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January 28th, 2005, 06:07 PM #1
I'm not good with plants or times........
I am not good about how strong or what plants supplies during what times of years, I know some good research would help like I think I should do before I start writing, but do you think and arrow could penetrate an oak tree?
January 28th, 2005, 06:11 PM #2
- Join Date
- Jan 2005
I'm not sure I can help much, but I'm pretty sure oak trees go through something called a 'dry season' what time of year it is I don't know.. but arrows can penetrate trees in the movies ... If I remember right some friends of mine talk about stuff like that when they go hunting with a bow. Maybe it is possible. I think some research is in need here, I wish I could help!
January 28th, 2005, 06:30 PM #3
- Join Date
- Oct 2004
Those new steel-tipped heavy duty, industry made arrows will... not sure about the wooden ones though. The arrowhead will penetrate, I am just not sure if the rest of the arrow would crack or shatter from impact. Either way, I don't think it is something any readers will care about, it's too minor of a detail.
January 28th, 2005, 08:15 PM #4
The question raises more questions.
What type of bow? Recurve, composite, stave?
What type of arrow? Wooden, aluminum, handcrafted?
What material of arrow-head? Stone, brass, steel, bone etc..?
What style of arrow head? (And from what Age?) Target, hunting, etc..
In my experience -
An aluminum arrow tipped with any arrowhead will penetrate a wet or dry oak at least deep enough for the tip to become well and truly stuck. I have ruined many arrows/tips by trying to extract them from trees (says a lot for my archery skill eh?). This happens with any type of bow I have used, although even the replica stave bows I've toyed with were made of rather modern design.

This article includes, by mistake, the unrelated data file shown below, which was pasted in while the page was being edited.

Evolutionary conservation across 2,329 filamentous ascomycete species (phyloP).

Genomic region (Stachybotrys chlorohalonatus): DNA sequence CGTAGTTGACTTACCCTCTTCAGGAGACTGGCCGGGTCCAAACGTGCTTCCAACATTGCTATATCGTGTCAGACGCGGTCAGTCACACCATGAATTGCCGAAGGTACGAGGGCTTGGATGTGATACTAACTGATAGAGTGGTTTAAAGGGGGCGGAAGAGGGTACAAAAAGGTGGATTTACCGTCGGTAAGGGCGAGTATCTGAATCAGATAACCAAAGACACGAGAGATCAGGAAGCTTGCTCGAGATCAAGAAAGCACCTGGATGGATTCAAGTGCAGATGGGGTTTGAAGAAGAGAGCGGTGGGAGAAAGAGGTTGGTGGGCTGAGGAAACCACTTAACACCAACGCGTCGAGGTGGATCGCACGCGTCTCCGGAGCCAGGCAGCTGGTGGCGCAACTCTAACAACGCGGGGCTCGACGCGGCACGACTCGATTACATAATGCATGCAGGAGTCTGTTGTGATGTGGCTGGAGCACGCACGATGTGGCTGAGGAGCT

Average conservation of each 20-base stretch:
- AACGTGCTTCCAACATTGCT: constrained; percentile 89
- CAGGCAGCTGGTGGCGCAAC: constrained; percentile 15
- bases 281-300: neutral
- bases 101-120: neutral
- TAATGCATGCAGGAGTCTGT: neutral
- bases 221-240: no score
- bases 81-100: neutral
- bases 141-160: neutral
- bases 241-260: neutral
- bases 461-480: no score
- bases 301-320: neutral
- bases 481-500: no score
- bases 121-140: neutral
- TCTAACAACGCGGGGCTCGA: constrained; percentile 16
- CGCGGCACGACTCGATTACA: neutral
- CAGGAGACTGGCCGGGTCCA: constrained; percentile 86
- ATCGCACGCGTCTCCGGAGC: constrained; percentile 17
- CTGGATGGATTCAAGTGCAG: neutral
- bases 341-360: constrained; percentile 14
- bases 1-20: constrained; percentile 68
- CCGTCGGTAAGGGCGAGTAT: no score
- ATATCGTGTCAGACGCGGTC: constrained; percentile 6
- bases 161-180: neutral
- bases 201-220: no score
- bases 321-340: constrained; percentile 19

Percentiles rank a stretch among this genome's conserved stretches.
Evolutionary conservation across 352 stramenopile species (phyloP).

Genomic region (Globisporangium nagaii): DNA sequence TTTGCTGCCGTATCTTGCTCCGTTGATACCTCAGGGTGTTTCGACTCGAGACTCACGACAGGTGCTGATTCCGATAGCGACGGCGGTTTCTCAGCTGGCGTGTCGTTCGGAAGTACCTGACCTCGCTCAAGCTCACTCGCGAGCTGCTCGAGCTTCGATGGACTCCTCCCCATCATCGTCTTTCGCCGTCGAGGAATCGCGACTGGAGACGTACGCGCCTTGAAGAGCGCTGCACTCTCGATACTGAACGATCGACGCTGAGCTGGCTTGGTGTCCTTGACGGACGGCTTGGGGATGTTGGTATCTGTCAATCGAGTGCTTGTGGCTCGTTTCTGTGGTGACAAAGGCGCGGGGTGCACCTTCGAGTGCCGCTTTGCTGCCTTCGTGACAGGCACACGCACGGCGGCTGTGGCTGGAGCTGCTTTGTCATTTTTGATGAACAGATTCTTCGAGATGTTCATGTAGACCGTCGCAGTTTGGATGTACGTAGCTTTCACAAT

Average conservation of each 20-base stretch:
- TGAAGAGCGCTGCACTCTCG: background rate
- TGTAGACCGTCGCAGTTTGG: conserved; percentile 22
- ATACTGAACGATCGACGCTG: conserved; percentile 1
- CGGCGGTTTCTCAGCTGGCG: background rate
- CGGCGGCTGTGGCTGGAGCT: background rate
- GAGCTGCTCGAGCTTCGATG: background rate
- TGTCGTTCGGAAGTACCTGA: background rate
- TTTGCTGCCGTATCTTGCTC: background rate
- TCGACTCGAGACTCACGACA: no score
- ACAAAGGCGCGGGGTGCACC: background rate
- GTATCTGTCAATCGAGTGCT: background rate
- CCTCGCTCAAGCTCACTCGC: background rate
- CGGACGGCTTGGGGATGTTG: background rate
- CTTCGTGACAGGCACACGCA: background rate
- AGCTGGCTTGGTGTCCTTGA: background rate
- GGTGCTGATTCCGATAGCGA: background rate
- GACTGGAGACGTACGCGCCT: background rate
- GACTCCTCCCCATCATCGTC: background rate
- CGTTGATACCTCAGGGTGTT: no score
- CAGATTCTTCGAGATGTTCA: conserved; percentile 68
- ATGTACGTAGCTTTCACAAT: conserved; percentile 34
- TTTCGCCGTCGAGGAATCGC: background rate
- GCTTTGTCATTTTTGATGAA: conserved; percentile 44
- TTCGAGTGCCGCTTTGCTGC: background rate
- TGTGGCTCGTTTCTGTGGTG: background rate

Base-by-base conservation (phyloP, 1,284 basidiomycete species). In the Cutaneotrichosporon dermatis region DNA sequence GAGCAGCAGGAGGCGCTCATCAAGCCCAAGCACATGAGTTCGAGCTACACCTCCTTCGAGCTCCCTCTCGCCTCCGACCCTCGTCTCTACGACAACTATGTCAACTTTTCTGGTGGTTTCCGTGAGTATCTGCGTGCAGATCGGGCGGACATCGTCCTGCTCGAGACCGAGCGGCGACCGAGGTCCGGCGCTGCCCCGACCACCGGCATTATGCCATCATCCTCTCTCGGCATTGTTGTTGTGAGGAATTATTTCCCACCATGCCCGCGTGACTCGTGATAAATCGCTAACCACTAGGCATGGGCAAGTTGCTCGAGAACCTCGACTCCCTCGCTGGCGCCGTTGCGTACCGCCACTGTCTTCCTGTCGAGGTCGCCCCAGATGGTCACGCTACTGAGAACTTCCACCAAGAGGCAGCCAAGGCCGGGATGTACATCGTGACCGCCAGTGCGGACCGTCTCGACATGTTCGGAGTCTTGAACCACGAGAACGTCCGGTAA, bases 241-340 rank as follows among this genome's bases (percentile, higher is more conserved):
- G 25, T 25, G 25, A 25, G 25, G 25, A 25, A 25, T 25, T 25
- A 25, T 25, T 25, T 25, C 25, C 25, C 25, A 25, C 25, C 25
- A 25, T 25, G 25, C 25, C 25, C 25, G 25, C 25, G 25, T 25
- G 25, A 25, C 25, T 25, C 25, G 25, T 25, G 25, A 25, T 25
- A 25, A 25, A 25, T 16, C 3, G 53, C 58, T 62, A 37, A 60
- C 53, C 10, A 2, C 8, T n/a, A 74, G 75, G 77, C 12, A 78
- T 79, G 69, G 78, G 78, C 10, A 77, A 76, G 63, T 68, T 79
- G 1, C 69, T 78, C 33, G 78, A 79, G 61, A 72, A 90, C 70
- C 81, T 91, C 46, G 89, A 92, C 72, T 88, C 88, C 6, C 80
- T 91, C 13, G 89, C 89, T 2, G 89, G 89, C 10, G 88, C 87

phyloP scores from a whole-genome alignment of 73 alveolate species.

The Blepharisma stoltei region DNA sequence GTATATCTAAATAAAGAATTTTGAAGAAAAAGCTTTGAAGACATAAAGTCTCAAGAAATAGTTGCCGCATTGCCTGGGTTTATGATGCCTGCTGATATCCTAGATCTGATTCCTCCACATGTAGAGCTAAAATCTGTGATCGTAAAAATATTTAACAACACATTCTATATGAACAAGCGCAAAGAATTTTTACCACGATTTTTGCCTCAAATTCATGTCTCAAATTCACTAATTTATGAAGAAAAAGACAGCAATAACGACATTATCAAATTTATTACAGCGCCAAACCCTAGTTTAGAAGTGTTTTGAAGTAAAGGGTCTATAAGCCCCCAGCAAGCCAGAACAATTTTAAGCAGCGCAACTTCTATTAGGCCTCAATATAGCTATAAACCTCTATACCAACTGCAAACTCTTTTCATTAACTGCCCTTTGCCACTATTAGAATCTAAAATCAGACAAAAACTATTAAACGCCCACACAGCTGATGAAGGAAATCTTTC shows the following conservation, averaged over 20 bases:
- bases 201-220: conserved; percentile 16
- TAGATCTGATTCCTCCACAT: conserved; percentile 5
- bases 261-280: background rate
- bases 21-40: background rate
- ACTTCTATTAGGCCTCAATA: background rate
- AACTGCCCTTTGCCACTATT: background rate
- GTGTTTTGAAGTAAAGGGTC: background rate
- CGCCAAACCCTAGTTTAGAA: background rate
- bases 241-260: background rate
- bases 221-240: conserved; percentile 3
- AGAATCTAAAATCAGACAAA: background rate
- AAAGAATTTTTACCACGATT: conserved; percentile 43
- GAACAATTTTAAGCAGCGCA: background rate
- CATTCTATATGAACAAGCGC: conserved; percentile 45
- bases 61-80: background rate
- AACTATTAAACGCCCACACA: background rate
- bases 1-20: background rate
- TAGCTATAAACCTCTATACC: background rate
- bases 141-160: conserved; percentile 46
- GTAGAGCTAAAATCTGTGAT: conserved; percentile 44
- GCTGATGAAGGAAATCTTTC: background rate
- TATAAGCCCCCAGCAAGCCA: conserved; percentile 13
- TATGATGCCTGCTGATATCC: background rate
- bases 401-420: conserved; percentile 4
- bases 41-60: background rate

Wooden factory-made arrows will penetrate a tree when released from a composite or recurve bow, provided you aren't an obscene distance from the target. The stave-type bow I used did not provide the velocity to penetrate deeply enough for the arrow to stick in the tree from roughly the same distance as the other bows. The more arrow-dynamic (no pun intended) target heads penetrated deeper than did the hunting tips I used (same for the aluminum arrows). That being said, almost every wooden arrow that did stick in the tree was damaged. Usually just a crack running 1-2 inches along the shaft starting from where the arrowhead screws into the shaft. Once or twice the wooden arrow "shattered" on impact - the arrowhead stopped too fast for the wooden shaft to withstand the impact - when the shaft collided with the head, it split down the shaft and continued forward, resulting in a splayed out pattern - imagine the head of the arrow embedded a finger length inside a mushroomed shaft.
I didn't have much luck with my home made arrows . Generally they didn't fly straight, far, or fast enough to penetrate a target dummy, let alone solid oak. I can say that when they whip side-to-side upon release they make an interesting whistle sound. When they collide lengthwise with a tree, the shaft snaps as would any twig.
I am by no means an expert but these are the very unscientific test samples I can offer.
January 28th, 2005, 09:45 PM #5
- Join Date
- Oct 2004
drw, I think you ARE the expert as far as this site is concerned... I am not greatly experienced with bows (used them, like rifles more, done a lot of testing with throwing axes and throwing knives).